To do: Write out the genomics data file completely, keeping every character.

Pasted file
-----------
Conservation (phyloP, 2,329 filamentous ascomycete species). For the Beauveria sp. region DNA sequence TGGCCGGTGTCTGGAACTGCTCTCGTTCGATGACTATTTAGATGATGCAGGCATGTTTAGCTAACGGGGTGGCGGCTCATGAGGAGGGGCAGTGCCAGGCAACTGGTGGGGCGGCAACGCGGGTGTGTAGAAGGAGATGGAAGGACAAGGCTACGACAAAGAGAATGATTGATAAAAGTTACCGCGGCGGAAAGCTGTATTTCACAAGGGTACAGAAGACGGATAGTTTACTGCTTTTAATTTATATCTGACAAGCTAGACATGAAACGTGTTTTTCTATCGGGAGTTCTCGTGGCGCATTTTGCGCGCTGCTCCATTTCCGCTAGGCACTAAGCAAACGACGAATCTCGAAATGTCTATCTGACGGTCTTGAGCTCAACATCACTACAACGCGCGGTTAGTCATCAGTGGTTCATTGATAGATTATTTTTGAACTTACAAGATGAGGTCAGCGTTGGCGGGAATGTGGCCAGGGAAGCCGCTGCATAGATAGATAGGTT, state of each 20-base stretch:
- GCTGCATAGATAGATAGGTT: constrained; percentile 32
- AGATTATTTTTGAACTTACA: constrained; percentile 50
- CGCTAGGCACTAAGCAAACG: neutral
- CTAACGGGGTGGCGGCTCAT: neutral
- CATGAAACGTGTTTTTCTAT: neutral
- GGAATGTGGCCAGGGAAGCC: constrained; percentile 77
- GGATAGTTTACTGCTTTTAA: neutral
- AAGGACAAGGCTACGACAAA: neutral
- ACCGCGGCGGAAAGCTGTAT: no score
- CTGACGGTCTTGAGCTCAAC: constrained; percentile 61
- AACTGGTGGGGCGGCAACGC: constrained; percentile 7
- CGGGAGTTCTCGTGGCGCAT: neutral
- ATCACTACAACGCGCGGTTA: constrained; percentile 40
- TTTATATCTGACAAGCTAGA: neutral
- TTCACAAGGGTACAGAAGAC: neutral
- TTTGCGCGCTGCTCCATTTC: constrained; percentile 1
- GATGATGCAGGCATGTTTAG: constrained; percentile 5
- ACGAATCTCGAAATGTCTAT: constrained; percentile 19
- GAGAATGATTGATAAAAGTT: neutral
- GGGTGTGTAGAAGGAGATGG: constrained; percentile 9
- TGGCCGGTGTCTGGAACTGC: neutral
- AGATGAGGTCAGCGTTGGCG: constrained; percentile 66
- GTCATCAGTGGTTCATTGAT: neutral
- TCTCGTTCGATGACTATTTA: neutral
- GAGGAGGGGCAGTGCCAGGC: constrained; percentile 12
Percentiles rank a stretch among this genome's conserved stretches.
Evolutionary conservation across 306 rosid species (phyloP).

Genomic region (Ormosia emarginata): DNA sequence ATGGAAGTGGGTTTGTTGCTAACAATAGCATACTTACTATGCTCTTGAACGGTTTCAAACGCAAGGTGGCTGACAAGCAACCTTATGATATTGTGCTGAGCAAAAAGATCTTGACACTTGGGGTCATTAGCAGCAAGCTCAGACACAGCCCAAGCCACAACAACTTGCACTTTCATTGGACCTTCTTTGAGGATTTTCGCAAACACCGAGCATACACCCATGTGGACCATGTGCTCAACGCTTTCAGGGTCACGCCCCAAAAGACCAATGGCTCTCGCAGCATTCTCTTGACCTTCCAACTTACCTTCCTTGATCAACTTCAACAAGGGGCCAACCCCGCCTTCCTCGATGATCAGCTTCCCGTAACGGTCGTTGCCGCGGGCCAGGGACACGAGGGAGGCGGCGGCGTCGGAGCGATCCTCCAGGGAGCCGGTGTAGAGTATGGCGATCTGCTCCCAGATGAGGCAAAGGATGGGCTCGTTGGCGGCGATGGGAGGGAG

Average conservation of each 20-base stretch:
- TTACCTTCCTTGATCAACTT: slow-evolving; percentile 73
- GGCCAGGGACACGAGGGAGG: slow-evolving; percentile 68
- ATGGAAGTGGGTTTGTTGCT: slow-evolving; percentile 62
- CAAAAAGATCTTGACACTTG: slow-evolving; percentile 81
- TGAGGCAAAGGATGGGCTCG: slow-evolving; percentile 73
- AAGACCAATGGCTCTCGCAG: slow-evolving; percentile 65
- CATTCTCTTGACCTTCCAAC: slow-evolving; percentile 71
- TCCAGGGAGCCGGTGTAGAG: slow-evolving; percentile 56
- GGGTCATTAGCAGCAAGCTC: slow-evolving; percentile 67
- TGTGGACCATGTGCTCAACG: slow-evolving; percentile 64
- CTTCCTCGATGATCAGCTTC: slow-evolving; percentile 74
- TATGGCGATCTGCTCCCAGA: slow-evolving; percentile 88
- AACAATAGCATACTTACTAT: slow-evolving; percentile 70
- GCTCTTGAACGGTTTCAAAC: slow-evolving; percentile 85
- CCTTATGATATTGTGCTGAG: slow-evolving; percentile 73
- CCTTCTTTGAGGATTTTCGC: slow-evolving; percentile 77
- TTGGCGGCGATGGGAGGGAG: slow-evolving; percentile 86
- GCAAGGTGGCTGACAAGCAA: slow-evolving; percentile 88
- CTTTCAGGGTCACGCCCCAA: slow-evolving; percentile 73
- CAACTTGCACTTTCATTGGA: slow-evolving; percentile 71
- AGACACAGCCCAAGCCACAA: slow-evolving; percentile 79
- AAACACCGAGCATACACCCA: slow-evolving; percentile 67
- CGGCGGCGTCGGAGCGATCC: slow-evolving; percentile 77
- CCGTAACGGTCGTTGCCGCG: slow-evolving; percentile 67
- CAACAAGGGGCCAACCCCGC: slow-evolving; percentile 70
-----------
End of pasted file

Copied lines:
Conservation (phyloP, 2,329 filamentous ascomycete species). For the Beauveria sp. region DNA sequence TGGCCGGTGTCTGGAACTGCTCTCGTTCGATGACTATTTAGATGATGCAGGCATGTTTAGCTAACGGGGTGGCGGCTCATGAGGAGGGGCAGTGCCAGGCAACTGGTGGGGCGGCAACGCGGGTGTGTAGAAGGAGATGGAAGGACAAGGCTACGACAAAGAGAATGATTGATAAAAGTTACCGCGGCGGAAAGCTGTATTTCACAAGGGTACAGAAGACGGATAGTTTACTGCTTTTAATTTATATCTGACAAGCTAGACATGAAACGTGTTTTTCTATCGGGAGTTCTCGTGGCGCATTTTGCGCGCTGCTCCATTTCCGCTAGGCACTAAGCAAACGACGAATCTCGAAATGTCTATCTGACGGTCTTGAGCTCAACATCACTACAACGCGCGGTTAGTCATCAGTGGTTCATTGATAGATTATTTTTGAACTTACAAGATGAGGTCAGCGTTGGCGGGAATGTGGCCAGGGAAGCCGCTGCATAGATAGATAGGTT, state of each 20-base stretch:
- GCTGCATAGATAGATAGGTT: constrained; percentile 32
- AGATTATTTTTGAACTTACA: constrained; percentile 50
- CGCTAGGCACTAAGCAAACG: neutral
- CTAACGGGGTGGCGGCTCAT: neutral
- CATGAAACGTGTTTTTCTAT: neutral
- GGAATGTGGCCAGGGAAGCC: constrained; percentile 77
- GGATAGTTTACTGCTTTTAA: neutral
- AAGGACAAGGCTACGACAAA: neutral
- ACCGCGGCGGAAAGCTGTAT: no score
- CTGACGGTCTTGAGCTCAAC: constrained; percentile 61
- AACTGGTGGGGCGGCAACGC: constrained; percentile 7
- CGGGAGTTCTCGTGGCGCAT: neutral
- ATCACTACAACGCGCGGTTA: constrained; percentile 40
- TTTATATCTGACAAGCTAGA: neutral
- TTCACAAGGGTACAGAAGAC: neutral
- TTTGCGCGCTGCTCCATTTC: constrained; percentile 1
- GATGATGCAGGCATGTTTAG: constrained; percentile 5
- ACGAATCTCGAAATGTCTAT: constrained; percentile 19
- GAGAATGATTGATAAAAGTT: neutral
- GGGTGTGTAGAAGGAGATGG: constrained; percentile 9
- TGGCCGGTGTCTGGAACTGC: neutral
- AGATGAGGTCAGCGTTGGCG: constrained; percentile 66
- GTCATCAGTGGTTCATTGAT: neutral
- TCTCGTTCGATGACTATTTA: neutral
- GAGGAGGGGCAGTGCCAGGC: constrained; percentile 12
Percentiles rank a stretch among this genome's conserved stretches.
Evolutionary conservation across 306 rosid species (phyloP).

Genomic region (Ormosia emarginata): DNA sequence ATGGAAGTGGGTTTGTTGCTAACAATAGCATACTTACTATGCTCTTGAACGGTTTCAAACGCAAGGTGGCTGACAAGCAACCTTATGATATTGTGCTGAGCAAAAAGATCTTGACACTTGGGGTCATTAGCAGCAAGCTCAGACACAGCCCAAGCCACAACAACTTGCACTTTCATTGGACCTTCTTTGAGGATTTTCGCAAACACCGAGCATACACCCATGTGGACCATGTGCTCAACGCTTTCAGGGTCACGCCCCAAAAGACCAATGGCTCTCGCAGCATTCTCTTGACCTTCCAACTTACCTTCCTTGATCAACTTCAACAAGGGGCCAACCCCGCCTTCCTCGATGATCAGCTTCCCGTAACGGTCGTTGCCGCGGGCCAGGGACACGAGGGAGGCGGCGGCGTCGGAGCGATCCTCCAGGGAGCCGGTGTAGAGTATGGCGATCTGCTCCCAGATGAGGCAAAGGATGGGCTCGTTGGCGGCGATGGGAGGGAG

Average conservation of each 20-base stretch:
- TTACCTTCCTTGATCAACTT: slow-evolving; percentile 73
- GGCCAGGGACACGAGGGAGG: slow-evolving; percentile 68
- ATGGAAGTGGGTTTGTTGCT: slow-evolving; percentile 62
- CAAAAAGATCTTGACACTTG: slow-evolving; percentile 81
- TGAGGCAAAGGATGGGCTCG: slow-evolving; percentile 73
- AAGACCAATGGCTCTCGCAG: slow-evolving; percentile 65
- CATTCTCTTGACCTTCCAAC: slow-evolving; percentile 71
- TCCAGGGAGCCGGTGTAGAG: slow-evolving; percentile 56
- GGGTCATTAGCAGCAAGCTC: slow-evolving; percentile 67
- TGTGGACCATGTGCTCAACG: slow-evolving; percentile 64
- CTTCCTCGATGATCAGCTTC: slow-evolving; percentile 74
- TATGGCGATCTGCTCCCAGA: slow-evolving; percentile 88
- AACAATAGCATACTTACTAT: slow-evolving; percentile 70
- GCTCTTGAACGGTTTCAAAC: slow-evolving; percentile 85
- CCTTATGATATTGTGCTGAG: slow-evolving; percentile 73
- CCTTCTTTGAGGATTTTCGC: slow-evolving; percentile 77
- TTGGCGGCGATGGGAGGGAG: slow-evolving; percentile 86
- GCAAGGTGGCTGACAAGCAA: slow-evolving; percentile 88
- CTTTCAGGGTCACGCCCCAA: slow-evolving; percentile 73
- CAACTTGCACTTTCATTGGA: slow-evolving; percentile 71
- AGACACAGCCCAAGCCACAA: slow-evolving; percentile 79
- AAACACCGAGCATACACCCA: slow-evolving; percentile 67
- CGGCGGCGTCGGAGCGATCC: slow-evolving; percentile 77
- CCGTAACGGTCGTTGCCGCG: slow-evolving; percentile 67
- CAACAAGGGGCCAACCCCGC: slow-evolving; percentile 70